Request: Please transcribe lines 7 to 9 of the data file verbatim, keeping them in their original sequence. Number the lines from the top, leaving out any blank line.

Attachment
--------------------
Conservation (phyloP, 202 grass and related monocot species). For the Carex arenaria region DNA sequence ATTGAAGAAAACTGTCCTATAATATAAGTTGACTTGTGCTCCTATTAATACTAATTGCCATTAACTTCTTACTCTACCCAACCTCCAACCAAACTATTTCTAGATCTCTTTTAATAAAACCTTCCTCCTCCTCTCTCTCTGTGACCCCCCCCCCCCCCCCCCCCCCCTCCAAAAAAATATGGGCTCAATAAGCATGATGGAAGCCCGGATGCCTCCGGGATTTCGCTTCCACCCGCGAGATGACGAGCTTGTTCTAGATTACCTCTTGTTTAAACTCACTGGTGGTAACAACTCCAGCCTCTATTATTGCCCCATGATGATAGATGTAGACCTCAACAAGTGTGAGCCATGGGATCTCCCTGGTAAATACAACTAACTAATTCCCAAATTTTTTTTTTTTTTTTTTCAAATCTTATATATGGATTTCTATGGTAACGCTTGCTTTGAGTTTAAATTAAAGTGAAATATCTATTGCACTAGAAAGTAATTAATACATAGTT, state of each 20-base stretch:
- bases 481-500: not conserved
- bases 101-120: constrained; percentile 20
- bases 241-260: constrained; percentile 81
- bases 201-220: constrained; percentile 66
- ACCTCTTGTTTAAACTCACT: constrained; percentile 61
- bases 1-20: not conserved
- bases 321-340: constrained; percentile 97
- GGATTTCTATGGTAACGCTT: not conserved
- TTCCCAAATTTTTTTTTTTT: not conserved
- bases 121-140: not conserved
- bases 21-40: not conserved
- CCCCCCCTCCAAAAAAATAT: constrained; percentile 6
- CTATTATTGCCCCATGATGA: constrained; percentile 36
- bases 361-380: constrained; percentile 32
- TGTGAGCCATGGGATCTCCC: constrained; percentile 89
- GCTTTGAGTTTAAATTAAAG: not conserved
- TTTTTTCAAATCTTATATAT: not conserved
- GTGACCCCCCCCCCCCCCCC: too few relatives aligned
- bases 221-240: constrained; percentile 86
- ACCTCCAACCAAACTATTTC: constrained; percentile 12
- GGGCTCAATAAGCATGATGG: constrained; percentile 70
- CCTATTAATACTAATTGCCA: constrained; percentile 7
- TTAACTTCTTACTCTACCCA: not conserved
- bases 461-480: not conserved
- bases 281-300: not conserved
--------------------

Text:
- bases 1-20: not conserved
- bases 321-340: constrained; percentile 97
- GGATTTCTATGGTAACGCTT: not conserved